Ariana Grande has sued Forever 21 for $10 million over a look alike model

Ariana Grande gets what she wants if her 7 rings lyrics are anything to go by, ‘I want it, I get it’. This also means if she doesn’t want you, off you go. Forever 21 must’ve paid heed to what she’s been singing all this time and avoided the $10 lawsuit she slapped all across their posts. The story goes- Forever 21 asked Grande to partner with the brand in late 2018 but she declined. Lawyers for Grande allege that Forever 21 subsequently plagiarized imagery from the video for Grande’s single 7 Rings, released in January, for an advertising campaign. If you take a look at the campaign images you do see a Grande lookalike wearing a high ponytail which is a dead giveaway from the star’s signature look. To top it they used hair accessories comprising pink puffballs and sparkly tassels, as Grande does in the 7 Rings video. The cherry on the cake was the caption beneath the image quotes a lyric from the song: “Gee thanks, just bought it!”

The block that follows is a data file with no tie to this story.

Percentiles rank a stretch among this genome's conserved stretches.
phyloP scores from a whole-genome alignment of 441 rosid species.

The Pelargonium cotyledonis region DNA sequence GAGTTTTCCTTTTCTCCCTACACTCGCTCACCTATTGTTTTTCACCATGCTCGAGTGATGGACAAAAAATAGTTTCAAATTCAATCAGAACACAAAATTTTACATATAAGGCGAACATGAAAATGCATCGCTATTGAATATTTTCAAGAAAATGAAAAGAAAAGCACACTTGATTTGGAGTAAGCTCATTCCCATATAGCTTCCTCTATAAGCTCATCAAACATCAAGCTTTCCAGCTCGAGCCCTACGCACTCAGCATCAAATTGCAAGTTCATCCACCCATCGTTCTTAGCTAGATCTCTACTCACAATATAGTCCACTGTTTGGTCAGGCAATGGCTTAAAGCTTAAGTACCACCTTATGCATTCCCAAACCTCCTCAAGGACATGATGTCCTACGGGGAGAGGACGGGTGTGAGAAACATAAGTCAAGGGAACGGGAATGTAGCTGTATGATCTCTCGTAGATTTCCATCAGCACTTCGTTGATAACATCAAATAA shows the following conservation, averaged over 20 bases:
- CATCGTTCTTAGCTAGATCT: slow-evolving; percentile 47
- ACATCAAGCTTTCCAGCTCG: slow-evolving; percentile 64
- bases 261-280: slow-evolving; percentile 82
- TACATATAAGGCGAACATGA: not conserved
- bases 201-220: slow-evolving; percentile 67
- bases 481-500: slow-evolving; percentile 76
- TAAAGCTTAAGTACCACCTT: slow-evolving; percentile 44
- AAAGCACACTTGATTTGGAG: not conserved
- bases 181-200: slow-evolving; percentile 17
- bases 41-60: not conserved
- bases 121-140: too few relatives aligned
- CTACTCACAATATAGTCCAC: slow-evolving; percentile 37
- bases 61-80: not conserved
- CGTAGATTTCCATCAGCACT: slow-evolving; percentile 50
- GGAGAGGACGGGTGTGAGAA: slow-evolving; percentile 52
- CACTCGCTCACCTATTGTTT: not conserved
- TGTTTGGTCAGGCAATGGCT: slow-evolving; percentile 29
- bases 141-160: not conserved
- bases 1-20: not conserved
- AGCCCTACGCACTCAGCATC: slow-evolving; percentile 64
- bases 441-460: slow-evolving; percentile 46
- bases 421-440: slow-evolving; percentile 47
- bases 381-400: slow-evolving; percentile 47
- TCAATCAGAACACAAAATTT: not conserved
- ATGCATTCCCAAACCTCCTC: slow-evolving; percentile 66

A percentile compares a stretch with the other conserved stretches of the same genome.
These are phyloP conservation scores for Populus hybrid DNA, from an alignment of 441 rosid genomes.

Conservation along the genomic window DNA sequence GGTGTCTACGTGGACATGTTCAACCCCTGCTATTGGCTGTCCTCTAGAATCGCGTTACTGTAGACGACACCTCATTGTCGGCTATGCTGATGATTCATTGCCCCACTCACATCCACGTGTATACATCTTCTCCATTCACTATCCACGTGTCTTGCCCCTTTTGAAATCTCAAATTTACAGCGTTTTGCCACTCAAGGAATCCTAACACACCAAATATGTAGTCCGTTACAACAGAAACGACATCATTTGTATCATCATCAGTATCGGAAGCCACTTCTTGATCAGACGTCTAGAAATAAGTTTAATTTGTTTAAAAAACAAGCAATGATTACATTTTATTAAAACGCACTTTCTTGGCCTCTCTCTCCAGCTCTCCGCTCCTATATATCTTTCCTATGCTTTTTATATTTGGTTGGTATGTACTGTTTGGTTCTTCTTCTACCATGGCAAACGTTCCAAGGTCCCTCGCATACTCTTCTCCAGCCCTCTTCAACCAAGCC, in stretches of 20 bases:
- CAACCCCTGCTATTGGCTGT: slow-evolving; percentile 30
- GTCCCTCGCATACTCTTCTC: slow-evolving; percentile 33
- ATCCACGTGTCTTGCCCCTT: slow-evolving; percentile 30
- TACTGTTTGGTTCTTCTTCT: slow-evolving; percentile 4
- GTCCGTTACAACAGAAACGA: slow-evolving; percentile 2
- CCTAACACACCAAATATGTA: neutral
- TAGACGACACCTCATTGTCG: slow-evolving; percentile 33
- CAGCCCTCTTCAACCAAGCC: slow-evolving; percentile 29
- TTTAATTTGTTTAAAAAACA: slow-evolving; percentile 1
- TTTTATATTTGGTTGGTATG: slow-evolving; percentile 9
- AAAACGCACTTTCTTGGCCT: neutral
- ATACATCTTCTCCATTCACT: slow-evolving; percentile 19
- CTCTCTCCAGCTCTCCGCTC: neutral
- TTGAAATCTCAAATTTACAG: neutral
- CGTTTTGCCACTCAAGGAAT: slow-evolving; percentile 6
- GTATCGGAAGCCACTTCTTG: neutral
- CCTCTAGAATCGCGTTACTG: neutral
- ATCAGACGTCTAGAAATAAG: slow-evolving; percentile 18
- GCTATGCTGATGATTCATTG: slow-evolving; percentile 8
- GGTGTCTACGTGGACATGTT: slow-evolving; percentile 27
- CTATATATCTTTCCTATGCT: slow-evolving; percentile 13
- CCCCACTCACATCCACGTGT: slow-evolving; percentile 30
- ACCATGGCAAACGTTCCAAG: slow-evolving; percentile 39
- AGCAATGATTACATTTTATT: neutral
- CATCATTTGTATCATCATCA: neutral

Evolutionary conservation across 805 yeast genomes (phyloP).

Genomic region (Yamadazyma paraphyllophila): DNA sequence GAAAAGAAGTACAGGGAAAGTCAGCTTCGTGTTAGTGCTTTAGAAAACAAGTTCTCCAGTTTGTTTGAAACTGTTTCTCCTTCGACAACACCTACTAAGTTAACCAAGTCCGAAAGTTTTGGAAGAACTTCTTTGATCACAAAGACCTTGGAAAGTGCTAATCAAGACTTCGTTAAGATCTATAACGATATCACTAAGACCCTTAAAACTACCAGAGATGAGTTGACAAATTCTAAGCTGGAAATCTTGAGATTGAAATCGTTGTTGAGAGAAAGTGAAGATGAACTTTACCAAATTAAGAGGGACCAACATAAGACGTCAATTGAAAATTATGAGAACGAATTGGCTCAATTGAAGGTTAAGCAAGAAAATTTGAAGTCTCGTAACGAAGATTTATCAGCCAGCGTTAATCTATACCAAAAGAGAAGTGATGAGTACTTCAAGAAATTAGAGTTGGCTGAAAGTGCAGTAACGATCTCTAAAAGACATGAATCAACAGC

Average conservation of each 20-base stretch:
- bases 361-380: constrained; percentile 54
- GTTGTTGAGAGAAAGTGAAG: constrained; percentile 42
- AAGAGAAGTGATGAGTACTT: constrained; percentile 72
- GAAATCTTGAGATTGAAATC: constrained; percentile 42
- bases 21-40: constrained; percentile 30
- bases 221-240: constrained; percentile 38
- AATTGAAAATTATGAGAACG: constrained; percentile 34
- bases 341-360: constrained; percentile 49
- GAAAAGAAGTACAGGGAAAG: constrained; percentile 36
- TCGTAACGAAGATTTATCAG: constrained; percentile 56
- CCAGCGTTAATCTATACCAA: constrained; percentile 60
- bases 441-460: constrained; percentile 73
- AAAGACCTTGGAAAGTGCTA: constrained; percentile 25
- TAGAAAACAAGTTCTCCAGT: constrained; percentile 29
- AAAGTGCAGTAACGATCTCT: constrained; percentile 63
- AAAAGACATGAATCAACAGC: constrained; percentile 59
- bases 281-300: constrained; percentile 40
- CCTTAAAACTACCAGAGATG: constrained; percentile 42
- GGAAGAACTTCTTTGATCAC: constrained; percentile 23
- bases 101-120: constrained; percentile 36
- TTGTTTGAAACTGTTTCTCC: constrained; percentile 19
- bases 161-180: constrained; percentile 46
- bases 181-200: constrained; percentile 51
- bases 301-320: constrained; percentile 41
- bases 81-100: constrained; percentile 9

That actually looks like an open challenge to Ariana, with Forever 21 getting what they want even after her noncompliance. Funny thing is, Grande didn’t ask for permission before annexing “My Favorite Things” from The Sound of Music in “7 rings.” And she paid a hefty price for it, 90 percent of the royalties to Rodgers and Hammerstein. She would now like to be on the winning side as earlier this week, the pop star filed a $10 million lawsuit against the fast-fashion retailer in a Los Angeles federal court. The star claims that Forever 21 posted at least 30 unauthorized images and videos across its website and social media platforms, using her name, likeness, and music, after Grande turned down an endorsement deal. Lets the battles begin….


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With over 15 years of experience in luxury journalism, Neha Tandon Sharma is a notable senior writer at Luxurylaunches. Her expertise spans luxury yachts, high-end fashion, and celebrity culture. Beyond writing, her passion for fantasy series is evident. Beginning with articles on women-centric gadgets, she's now a leading voice in luxury, with a fondness for opulent superyachts. To date, her portfolio boasts more than 2 million words, often penned alongside a cappuccino.